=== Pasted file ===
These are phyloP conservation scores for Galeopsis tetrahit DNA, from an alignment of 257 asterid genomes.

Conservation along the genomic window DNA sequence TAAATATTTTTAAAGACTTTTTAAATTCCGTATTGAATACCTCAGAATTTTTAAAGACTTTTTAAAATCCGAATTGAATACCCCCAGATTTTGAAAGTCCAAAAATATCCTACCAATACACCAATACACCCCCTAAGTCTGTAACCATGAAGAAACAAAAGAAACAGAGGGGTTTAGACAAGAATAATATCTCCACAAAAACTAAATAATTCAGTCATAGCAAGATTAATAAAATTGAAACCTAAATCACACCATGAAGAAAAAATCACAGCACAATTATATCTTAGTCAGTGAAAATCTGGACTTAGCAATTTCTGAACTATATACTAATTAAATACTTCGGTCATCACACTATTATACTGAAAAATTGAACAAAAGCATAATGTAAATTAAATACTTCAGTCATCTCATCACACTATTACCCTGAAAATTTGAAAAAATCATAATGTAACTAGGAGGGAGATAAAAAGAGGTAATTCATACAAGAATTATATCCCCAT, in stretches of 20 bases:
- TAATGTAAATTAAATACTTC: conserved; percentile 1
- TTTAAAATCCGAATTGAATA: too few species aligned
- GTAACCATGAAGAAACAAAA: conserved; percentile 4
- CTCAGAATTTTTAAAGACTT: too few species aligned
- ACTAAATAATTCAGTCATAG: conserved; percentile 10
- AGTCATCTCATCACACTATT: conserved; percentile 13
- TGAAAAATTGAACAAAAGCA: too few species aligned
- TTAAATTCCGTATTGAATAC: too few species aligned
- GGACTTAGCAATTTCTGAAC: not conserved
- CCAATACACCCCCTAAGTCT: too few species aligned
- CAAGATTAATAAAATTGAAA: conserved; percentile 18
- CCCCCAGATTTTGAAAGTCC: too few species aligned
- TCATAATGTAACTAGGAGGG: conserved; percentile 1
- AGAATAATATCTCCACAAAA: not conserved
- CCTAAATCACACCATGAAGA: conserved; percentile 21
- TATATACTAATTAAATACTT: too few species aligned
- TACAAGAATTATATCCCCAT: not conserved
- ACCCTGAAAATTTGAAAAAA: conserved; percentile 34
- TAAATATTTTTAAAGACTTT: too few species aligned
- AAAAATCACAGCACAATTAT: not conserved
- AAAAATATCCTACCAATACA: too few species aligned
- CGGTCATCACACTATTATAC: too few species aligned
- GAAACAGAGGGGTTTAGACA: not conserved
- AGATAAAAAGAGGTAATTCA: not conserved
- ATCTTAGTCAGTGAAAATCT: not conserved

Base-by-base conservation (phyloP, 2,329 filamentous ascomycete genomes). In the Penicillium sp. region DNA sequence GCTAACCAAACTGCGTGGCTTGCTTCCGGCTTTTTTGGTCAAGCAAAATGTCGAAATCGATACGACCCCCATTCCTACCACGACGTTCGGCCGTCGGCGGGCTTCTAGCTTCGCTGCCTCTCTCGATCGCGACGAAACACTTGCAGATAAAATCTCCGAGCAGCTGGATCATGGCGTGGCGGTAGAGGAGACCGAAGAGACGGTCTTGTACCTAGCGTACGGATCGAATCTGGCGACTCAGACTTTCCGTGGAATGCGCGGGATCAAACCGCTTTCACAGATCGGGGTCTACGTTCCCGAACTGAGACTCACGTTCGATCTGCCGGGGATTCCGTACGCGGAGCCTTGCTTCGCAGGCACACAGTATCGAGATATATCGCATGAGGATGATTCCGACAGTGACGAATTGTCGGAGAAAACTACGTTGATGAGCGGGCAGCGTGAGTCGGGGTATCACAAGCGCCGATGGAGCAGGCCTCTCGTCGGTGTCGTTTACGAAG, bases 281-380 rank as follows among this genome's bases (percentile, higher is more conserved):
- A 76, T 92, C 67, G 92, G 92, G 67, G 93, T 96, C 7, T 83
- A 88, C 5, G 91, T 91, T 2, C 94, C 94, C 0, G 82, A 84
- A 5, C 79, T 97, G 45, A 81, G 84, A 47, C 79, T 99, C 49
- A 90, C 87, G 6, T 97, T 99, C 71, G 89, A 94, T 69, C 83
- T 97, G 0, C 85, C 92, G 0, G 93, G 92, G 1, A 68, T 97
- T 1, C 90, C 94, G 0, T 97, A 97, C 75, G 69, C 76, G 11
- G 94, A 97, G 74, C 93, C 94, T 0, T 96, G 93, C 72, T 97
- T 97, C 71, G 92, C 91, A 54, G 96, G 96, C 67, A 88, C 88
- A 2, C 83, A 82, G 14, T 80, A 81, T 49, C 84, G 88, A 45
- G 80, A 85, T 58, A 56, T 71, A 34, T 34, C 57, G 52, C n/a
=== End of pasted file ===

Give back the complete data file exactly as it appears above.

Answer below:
These are phyloP conservation scores for Galeopsis tetrahit DNA, from an alignment of 257 asterid genomes.

Conservation along the genomic window DNA sequence TAAATATTTTTAAAGACTTTTTAAATTCCGTATTGAATACCTCAGAATTTTTAAAGACTTTTTAAAATCCGAATTGAATACCCCCAGATTTTGAAAGTCCAAAAATATCCTACCAATACACCAATACACCCCCTAAGTCTGTAACCATGAAGAAACAAAAGAAACAGAGGGGTTTAGACAAGAATAATATCTCCACAAAAACTAAATAATTCAGTCATAGCAAGATTAATAAAATTGAAACCTAAATCACACCATGAAGAAAAAATCACAGCACAATTATATCTTAGTCAGTGAAAATCTGGACTTAGCAATTTCTGAACTATATACTAATTAAATACTTCGGTCATCACACTATTATACTGAAAAATTGAACAAAAGCATAATGTAAATTAAATACTTCAGTCATCTCATCACACTATTACCCTGAAAATTTGAAAAAATCATAATGTAACTAGGAGGGAGATAAAAAGAGGTAATTCATACAAGAATTATATCCCCAT, in stretches of 20 bases:
- TAATGTAAATTAAATACTTC: conserved; percentile 1
- TTTAAAATCCGAATTGAATA: too few species aligned
- GTAACCATGAAGAAACAAAA: conserved; percentile 4
- CTCAGAATTTTTAAAGACTT: too few species aligned
- ACTAAATAATTCAGTCATAG: conserved; percentile 10
- AGTCATCTCATCACACTATT: conserved; percentile 13
- TGAAAAATTGAACAAAAGCA: too few species aligned
- TTAAATTCCGTATTGAATAC: too few species aligned
- GGACTTAGCAATTTCTGAAC: not conserved
- CCAATACACCCCCTAAGTCT: too few species aligned
- CAAGATTAATAAAATTGAAA: conserved; percentile 18
- CCCCCAGATTTTGAAAGTCC: too few species aligned
- TCATAATGTAACTAGGAGGG: conserved; percentile 1
- AGAATAATATCTCCACAAAA: not conserved
- CCTAAATCACACCATGAAGA: conserved; percentile 21
- TATATACTAATTAAATACTT: too few species aligned
- TACAAGAATTATATCCCCAT: not conserved
- ACCCTGAAAATTTGAAAAAA: conserved; percentile 34
- TAAATATTTTTAAAGACTTT: too few species aligned
- AAAAATCACAGCACAATTAT: not conserved
- AAAAATATCCTACCAATACA: too few species aligned
- CGGTCATCACACTATTATAC: too few species aligned
- GAAACAGAGGGGTTTAGACA: not conserved
- AGATAAAAAGAGGTAATTCA: not conserved
- ATCTTAGTCAGTGAAAATCT: not conserved

Base-by-base conservation (phyloP, 2,329 filamentous ascomycete genomes). In the Penicillium sp. region DNA sequence GCTAACCAAACTGCGTGGCTTGCTTCCGGCTTTTTTGGTCAAGCAAAATGTCGAAATCGATACGACCCCCATTCCTACCACGACGTTCGGCCGTCGGCGGGCTTCTAGCTTCGCTGCCTCTCTCGATCGCGACGAAACACTTGCAGATAAAATCTCCGAGCAGCTGGATCATGGCGTGGCGGTAGAGGAGACCGAAGAGACGGTCTTGTACCTAGCGTACGGATCGAATCTGGCGACTCAGACTTTCCGTGGAATGCGCGGGATCAAACCGCTTTCACAGATCGGGGTCTACGTTCCCGAACTGAGACTCACGTTCGATCTGCCGGGGATTCCGTACGCGGAGCCTTGCTTCGCAGGCACACAGTATCGAGATATATCGCATGAGGATGATTCCGACAGTGACGAATTGTCGGAGAAAACTACGTTGATGAGCGGGCAGCGTGAGTCGGGGTATCACAAGCGCCGATGGAGCAGGCCTCTCGTCGGTGTCGTTTACGAAG, bases 281-380 rank as follows among this genome's bases (percentile, higher is more conserved):
- A 76, T 92, C 67, G 92, G 92, G 67, G 93, T 96, C 7, T 83
- A 88, C 5, G 91, T 91, T 2, C 94, C 94, C 0, G 82, A 84
- A 5, C 79, T 97, G 45, A 81, G 84, A 47, C 79, T 99, C 49
- A 90, C 87, G 6, T 97, T 99, C 71, G 89, A 94, T 69, C 83
- T 97, G 0, C 85, C 92, G 0, G 93, G 92, G 1, A 68, T 97
- T 1, C 90, C 94, G 0, T 97, A 97, C 75, G 69, C 76, G 11
- G 94, A 97, G 74, C 93, C 94, T 0, T 96, G 93, C 72, T 97
- T 97, C 71, G 92, C 91, A 54, G 96, G 96, C 67, A 88, C 88
- A 2, C 83, A 82, G 14, T 80, A 81, T 49, C 84, G 88, A 45
- G 80, A 85, T 58, A 56, T 71, A 34, T 34, C 57, G 52, C n/a